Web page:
Law degrees at use beyond the courtroom

By Jane Pribek

Dolan Media Newswires

MILWAUKEE, WI--Law degrees have long been touted for their versatility, but two graduates are showing just how far outside the courtroom a legal background can go.

2005 Marquette University Law School graduate Erica Elia and 2010 University of Wisconsin Law School graduate Troy Vosseller are using their degrees miles from any judge or jury: Elia as a baker and co-owner of Classy Girl Cupcakes in Milwaukee; Vosseller as owner of Sconnie Nation, a Madison-based T-shirt business.

Both said they went to law school with the idea of practicing law, but both realized they could instead use the legal background to start their own business.

Vosseller, who also works as a clinical instructor for the UW's Law and Entrepreneurship Clinic, said it's a trend that's on the rise. He's seen an increasing number of law students interested either in starting their own business or joining a startup company, rather than practicing law, he said.

Though their post-law school paths have strayed far from traditional practice, Elia and Vosseller said they are pleased with their choices and have no regrets.

From clients to cupcakes

As an undergraduate, Elia studied anthropology. Post-college, she managed a clothing store, but she soon craved a greater intellectual challenge and decided law school seemed like the best way to achieve that.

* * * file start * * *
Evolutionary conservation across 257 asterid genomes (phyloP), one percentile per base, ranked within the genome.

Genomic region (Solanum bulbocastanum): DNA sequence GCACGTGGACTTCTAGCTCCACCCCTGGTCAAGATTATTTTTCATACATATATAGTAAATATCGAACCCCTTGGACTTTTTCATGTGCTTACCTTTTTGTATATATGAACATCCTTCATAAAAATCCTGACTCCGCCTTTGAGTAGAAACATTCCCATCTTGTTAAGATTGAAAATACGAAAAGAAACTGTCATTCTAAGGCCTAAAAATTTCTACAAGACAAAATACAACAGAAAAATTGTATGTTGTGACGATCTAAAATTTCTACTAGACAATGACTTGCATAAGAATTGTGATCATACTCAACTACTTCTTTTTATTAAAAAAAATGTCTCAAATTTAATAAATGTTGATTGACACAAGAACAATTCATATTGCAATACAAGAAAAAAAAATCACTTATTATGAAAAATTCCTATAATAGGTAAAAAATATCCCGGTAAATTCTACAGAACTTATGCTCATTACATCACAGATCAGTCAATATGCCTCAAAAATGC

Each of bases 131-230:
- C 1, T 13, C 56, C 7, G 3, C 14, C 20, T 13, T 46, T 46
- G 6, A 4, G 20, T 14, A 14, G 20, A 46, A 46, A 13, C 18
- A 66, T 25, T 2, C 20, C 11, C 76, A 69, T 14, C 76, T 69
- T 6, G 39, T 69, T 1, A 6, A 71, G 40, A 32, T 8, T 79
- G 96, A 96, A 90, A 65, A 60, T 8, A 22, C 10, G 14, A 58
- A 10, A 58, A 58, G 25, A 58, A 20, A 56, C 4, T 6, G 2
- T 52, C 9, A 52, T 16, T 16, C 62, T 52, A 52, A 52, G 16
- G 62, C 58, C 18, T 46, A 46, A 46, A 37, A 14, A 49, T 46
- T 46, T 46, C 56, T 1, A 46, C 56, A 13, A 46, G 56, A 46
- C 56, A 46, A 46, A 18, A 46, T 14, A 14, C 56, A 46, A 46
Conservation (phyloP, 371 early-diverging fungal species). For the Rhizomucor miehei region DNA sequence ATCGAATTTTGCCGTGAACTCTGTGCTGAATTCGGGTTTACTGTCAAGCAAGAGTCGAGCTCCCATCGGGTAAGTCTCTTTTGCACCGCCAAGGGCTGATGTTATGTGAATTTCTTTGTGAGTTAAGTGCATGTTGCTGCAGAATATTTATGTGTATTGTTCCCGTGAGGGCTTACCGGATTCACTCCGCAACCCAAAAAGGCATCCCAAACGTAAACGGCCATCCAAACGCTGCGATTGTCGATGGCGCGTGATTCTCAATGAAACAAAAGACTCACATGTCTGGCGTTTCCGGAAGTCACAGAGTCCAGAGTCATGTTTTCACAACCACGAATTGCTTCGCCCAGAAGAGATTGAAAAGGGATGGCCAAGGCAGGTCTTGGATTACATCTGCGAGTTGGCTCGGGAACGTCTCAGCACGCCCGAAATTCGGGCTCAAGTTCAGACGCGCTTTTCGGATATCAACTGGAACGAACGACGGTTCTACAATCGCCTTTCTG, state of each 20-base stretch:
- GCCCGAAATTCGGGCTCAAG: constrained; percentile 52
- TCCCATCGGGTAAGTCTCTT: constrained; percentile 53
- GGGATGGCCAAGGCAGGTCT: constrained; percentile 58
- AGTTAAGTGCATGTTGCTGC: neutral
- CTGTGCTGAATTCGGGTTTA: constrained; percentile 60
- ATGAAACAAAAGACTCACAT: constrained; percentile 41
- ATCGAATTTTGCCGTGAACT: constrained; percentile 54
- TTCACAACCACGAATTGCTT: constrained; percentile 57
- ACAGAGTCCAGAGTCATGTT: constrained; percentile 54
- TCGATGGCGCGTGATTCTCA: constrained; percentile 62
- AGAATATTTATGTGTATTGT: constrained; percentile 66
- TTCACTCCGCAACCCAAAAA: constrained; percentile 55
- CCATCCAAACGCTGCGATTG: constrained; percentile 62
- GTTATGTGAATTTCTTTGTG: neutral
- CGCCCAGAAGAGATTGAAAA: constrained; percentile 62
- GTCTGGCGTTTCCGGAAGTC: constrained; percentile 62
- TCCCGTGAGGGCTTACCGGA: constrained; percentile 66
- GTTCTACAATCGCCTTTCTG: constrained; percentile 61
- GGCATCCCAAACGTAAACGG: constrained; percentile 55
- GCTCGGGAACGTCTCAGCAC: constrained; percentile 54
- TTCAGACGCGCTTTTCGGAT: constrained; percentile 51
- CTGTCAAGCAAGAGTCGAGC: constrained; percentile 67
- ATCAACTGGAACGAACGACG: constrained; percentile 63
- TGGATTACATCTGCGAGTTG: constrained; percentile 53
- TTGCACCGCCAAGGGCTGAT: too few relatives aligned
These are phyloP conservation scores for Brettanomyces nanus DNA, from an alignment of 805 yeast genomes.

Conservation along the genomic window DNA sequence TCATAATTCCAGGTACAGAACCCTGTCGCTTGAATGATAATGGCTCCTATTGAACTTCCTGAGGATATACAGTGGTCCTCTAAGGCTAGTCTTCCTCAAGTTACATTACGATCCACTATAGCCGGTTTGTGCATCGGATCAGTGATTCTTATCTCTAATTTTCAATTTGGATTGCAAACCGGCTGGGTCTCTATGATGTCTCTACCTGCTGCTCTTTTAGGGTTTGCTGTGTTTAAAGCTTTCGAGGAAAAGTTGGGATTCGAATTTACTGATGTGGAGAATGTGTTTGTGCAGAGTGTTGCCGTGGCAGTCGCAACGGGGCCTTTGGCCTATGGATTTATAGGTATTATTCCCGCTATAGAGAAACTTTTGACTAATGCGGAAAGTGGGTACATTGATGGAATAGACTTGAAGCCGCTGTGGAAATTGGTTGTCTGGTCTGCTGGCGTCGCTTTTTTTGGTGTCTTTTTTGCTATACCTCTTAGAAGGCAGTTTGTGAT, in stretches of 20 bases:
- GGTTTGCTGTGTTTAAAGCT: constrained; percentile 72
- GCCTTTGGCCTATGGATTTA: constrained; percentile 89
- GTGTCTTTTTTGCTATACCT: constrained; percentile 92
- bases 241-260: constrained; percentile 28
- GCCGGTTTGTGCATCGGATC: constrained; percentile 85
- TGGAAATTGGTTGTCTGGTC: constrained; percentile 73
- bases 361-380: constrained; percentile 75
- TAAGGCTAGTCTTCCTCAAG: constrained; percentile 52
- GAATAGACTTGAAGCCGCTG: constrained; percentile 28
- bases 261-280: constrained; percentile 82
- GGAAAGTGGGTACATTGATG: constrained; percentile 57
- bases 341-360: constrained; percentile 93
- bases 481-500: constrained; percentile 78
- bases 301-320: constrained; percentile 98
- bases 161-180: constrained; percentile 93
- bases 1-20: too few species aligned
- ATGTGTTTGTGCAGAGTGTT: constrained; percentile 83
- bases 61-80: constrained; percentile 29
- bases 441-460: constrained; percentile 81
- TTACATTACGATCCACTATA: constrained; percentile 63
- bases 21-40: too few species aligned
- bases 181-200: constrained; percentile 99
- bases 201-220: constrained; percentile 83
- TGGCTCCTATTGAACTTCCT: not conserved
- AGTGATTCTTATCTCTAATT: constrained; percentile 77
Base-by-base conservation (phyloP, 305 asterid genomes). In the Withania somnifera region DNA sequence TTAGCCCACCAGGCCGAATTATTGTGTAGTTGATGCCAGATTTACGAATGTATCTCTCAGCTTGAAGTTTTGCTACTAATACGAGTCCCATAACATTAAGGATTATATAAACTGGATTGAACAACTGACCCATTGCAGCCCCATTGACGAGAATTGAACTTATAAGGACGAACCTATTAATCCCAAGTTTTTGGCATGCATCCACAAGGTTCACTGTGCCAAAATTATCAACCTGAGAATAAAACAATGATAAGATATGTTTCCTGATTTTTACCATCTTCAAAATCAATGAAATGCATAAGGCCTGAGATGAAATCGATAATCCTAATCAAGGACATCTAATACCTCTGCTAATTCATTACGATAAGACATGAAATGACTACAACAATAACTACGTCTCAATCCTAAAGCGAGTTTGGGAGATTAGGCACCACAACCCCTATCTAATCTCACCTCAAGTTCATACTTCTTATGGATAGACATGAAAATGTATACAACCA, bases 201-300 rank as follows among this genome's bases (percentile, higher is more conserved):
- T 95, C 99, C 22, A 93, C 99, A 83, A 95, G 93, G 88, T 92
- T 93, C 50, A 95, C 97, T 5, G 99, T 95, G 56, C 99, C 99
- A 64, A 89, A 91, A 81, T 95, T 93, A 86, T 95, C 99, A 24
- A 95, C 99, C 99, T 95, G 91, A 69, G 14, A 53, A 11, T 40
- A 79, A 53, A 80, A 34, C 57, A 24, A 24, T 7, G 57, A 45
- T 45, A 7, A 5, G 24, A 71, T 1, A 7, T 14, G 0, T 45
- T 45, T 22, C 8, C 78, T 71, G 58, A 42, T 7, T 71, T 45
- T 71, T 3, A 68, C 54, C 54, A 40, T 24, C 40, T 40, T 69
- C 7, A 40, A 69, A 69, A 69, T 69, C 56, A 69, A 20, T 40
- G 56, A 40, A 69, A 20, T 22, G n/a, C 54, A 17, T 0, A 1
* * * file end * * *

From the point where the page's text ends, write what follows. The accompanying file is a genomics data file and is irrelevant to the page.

The legal education provided the desired challenge, she said, as did almost five years of plaintiffs' personal-injury practice afterward.

But, Elia said, practicing law didn't offer the creative challenge she also sought, as often as she would have liked -- nor did she find the adversarial system a good fit with her personality.

In August 2009, while still practicing law, she baked cheesecake cupcakes for her own wedding. They were a huge hit, she said, with several guests telling her she'd missed her calling.

Not long afterward, a friend asked her to bake cupcakes for his wedding. Elia agreed and enlisted the help of her longtime best friend and sister-in-law, Sara Elia. Once again, the cupcakes received rave reviews.

Elia then created a website for the business and word spread quickly, she said. As business picked up, she expanded her offerings, eventually creating 40 different cheesecake cupcake recipes, as well as several varieties of cake cupcakes.

In June 2010, Elia had a baby and started her maternity leave from the firm. Although she was incredibly busy with a newborn and the burgeoning catering business, the break from law provided time for reflection, she said.

In September, she resigned from the firm.

In November, Elia and her sister-in-law opened up the storefront bakery in Milwaukee. About 80 weddings are booked for this year, she said, and in May, they baked 6,500 cupcakes for the Breast Cancer Walk.

T-shirts turn into business venture

As an undergraduate at the University of Wisconsin-Madison, Vosseller befriended Ben Fiechtner shortly after moving into Kronshage Hall in fall 2003 as freshmen. They soon discovered they shared a dream of owning their own business.

In spring 2004, they started talking about putting a word they'd heard used to describe people from Wisconsin, "Sconnie," on T-shirts. They contracted for 100 shirts to be printed.

"We literally started selling them out of our dorm rooms and backpacks, and were sold out after about a week," Vosseller said. "At that point, we said, 'We're on to something.'"